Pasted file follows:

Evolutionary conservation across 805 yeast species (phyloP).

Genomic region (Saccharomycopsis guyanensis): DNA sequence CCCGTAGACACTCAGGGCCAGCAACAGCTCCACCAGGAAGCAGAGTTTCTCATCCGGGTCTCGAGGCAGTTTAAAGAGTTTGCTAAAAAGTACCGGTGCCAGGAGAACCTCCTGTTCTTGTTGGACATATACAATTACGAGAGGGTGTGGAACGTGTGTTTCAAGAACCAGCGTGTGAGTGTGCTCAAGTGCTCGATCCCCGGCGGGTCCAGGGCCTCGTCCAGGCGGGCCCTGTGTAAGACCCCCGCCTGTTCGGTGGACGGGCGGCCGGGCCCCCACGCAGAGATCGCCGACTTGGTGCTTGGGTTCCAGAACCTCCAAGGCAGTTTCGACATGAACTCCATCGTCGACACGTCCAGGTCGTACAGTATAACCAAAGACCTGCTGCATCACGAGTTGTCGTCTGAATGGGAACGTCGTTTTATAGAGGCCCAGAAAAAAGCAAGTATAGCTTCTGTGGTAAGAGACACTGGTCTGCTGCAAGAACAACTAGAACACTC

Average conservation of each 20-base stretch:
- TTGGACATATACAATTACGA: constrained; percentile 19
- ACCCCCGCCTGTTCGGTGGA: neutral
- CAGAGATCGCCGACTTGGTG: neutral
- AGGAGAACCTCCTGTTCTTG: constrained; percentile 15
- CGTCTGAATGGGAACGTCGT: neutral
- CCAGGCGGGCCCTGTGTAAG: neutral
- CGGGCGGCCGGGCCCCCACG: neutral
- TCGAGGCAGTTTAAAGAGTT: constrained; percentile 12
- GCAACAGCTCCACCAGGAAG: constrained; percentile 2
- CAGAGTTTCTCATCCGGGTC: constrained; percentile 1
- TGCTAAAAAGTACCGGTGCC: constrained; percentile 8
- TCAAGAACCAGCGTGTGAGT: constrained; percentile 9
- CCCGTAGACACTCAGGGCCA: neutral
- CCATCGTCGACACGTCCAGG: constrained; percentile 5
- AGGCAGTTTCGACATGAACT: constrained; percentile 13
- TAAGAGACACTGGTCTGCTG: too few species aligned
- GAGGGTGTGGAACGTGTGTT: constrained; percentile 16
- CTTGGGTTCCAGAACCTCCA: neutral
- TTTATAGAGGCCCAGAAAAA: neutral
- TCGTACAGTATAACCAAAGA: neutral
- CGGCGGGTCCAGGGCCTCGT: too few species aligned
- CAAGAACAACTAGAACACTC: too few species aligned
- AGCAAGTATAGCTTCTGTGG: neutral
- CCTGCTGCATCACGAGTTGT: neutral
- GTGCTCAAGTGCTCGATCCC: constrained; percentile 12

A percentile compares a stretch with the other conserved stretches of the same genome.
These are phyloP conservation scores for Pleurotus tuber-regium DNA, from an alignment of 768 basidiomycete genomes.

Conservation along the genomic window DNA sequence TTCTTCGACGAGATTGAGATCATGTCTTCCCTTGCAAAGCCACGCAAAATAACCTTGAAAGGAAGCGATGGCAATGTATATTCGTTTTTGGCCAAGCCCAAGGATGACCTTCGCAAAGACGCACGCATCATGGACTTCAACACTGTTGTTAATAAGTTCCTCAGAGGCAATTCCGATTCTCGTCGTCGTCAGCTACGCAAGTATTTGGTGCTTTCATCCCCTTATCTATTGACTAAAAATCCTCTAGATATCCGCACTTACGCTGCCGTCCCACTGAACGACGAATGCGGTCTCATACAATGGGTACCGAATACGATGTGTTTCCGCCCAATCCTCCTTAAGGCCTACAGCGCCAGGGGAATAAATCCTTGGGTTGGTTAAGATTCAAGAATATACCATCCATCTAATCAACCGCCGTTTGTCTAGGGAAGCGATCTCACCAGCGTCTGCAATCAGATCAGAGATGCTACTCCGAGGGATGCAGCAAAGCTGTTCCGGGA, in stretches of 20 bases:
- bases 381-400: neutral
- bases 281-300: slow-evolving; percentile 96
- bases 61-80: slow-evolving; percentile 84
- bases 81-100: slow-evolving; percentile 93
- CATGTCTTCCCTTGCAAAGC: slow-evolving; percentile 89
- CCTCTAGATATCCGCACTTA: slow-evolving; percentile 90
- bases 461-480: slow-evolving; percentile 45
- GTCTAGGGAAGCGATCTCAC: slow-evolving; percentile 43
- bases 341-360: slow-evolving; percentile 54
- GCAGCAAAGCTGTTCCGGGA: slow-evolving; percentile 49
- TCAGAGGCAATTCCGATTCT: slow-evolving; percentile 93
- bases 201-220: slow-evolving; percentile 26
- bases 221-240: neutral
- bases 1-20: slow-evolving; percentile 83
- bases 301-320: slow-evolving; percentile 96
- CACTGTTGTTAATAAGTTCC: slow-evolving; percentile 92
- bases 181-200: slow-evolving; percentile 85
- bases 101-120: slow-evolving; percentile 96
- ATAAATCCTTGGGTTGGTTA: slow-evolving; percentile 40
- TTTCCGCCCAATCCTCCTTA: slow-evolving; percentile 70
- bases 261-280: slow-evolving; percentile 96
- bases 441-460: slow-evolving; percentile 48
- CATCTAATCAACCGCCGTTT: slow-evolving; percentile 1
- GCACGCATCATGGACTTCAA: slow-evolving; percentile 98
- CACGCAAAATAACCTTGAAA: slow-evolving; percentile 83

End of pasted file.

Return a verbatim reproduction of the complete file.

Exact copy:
Evolutionary conservation across 805 yeast species (phyloP).

Genomic region (Saccharomycopsis guyanensis): DNA sequence CCCGTAGACACTCAGGGCCAGCAACAGCTCCACCAGGAAGCAGAGTTTCTCATCCGGGTCTCGAGGCAGTTTAAAGAGTTTGCTAAAAAGTACCGGTGCCAGGAGAACCTCCTGTTCTTGTTGGACATATACAATTACGAGAGGGTGTGGAACGTGTGTTTCAAGAACCAGCGTGTGAGTGTGCTCAAGTGCTCGATCCCCGGCGGGTCCAGGGCCTCGTCCAGGCGGGCCCTGTGTAAGACCCCCGCCTGTTCGGTGGACGGGCGGCCGGGCCCCCACGCAGAGATCGCCGACTTGGTGCTTGGGTTCCAGAACCTCCAAGGCAGTTTCGACATGAACTCCATCGTCGACACGTCCAGGTCGTACAGTATAACCAAAGACCTGCTGCATCACGAGTTGTCGTCTGAATGGGAACGTCGTTTTATAGAGGCCCAGAAAAAAGCAAGTATAGCTTCTGTGGTAAGAGACACTGGTCTGCTGCAAGAACAACTAGAACACTC

Average conservation of each 20-base stretch:
- TTGGACATATACAATTACGA: constrained; percentile 19
- ACCCCCGCCTGTTCGGTGGA: neutral
- CAGAGATCGCCGACTTGGTG: neutral
- AGGAGAACCTCCTGTTCTTG: constrained; percentile 15
- CGTCTGAATGGGAACGTCGT: neutral
- CCAGGCGGGCCCTGTGTAAG: neutral
- CGGGCGGCCGGGCCCCCACG: neutral
- TCGAGGCAGTTTAAAGAGTT: constrained; percentile 12
- GCAACAGCTCCACCAGGAAG: constrained; percentile 2
- CAGAGTTTCTCATCCGGGTC: constrained; percentile 1
- TGCTAAAAAGTACCGGTGCC: constrained; percentile 8
- TCAAGAACCAGCGTGTGAGT: constrained; percentile 9
- CCCGTAGACACTCAGGGCCA: neutral
- CCATCGTCGACACGTCCAGG: constrained; percentile 5
- AGGCAGTTTCGACATGAACT: constrained; percentile 13
- TAAGAGACACTGGTCTGCTG: too few species aligned
- GAGGGTGTGGAACGTGTGTT: constrained; percentile 16
- CTTGGGTTCCAGAACCTCCA: neutral
- TTTATAGAGGCCCAGAAAAA: neutral
- TCGTACAGTATAACCAAAGA: neutral
- CGGCGGGTCCAGGGCCTCGT: too few species aligned
- CAAGAACAACTAGAACACTC: too few species aligned
- AGCAAGTATAGCTTCTGTGG: neutral
- CCTGCTGCATCACGAGTTGT: neutral
- GTGCTCAAGTGCTCGATCCC: constrained; percentile 12

A percentile compares a stretch with the other conserved stretches of the same genome.
These are phyloP conservation scores for Pleurotus tuber-regium DNA, from an alignment of 768 basidiomycete genomes.

Conservation along the genomic window DNA sequence TTCTTCGACGAGATTGAGATCATGTCTTCCCTTGCAAAGCCACGCAAAATAACCTTGAAAGGAAGCGATGGCAATGTATATTCGTTTTTGGCCAAGCCCAAGGATGACCTTCGCAAAGACGCACGCATCATGGACTTCAACACTGTTGTTAATAAGTTCCTCAGAGGCAATTCCGATTCTCGTCGTCGTCAGCTACGCAAGTATTTGGTGCTTTCATCCCCTTATCTATTGACTAAAAATCCTCTAGATATCCGCACTTACGCTGCCGTCCCACTGAACGACGAATGCGGTCTCATACAATGGGTACCGAATACGATGTGTTTCCGCCCAATCCTCCTTAAGGCCTACAGCGCCAGGGGAATAAATCCTTGGGTTGGTTAAGATTCAAGAATATACCATCCATCTAATCAACCGCCGTTTGTCTAGGGAAGCGATCTCACCAGCGTCTGCAATCAGATCAGAGATGCTACTCCGAGGGATGCAGCAAAGCTGTTCCGGGA, in stretches of 20 bases:
- bases 381-400: neutral
- bases 281-300: slow-evolving; percentile 96
- bases 61-80: slow-evolving; percentile 84
- bases 81-100: slow-evolving; percentile 93
- CATGTCTTCCCTTGCAAAGC: slow-evolving; percentile 89
- CCTCTAGATATCCGCACTTA: slow-evolving; percentile 90
- bases 461-480: slow-evolving; percentile 45
- GTCTAGGGAAGCGATCTCAC: slow-evolving; percentile 43
- bases 341-360: slow-evolving; percentile 54
- GCAGCAAAGCTGTTCCGGGA: slow-evolving; percentile 49
- TCAGAGGCAATTCCGATTCT: slow-evolving; percentile 93
- bases 201-220: slow-evolving; percentile 26
- bases 221-240: neutral
- bases 1-20: slow-evolving; percentile 83
- bases 301-320: slow-evolving; percentile 96
- CACTGTTGTTAATAAGTTCC: slow-evolving; percentile 92
- bases 181-200: slow-evolving; percentile 85
- bases 101-120: slow-evolving; percentile 96
- ATAAATCCTTGGGTTGGTTA: slow-evolving; percentile 40
- TTTCCGCCCAATCCTCCTTA: slow-evolving; percentile 70
- bases 261-280: slow-evolving; percentile 96
- bases 441-460: slow-evolving; percentile 48
- CATCTAATCAACCGCCGTTT: slow-evolving; percentile 1
- GCACGCATCATGGACTTCAA: slow-evolving; percentile 98
- CACGCAAAATAACCTTGAAA: slow-evolving; percentile 83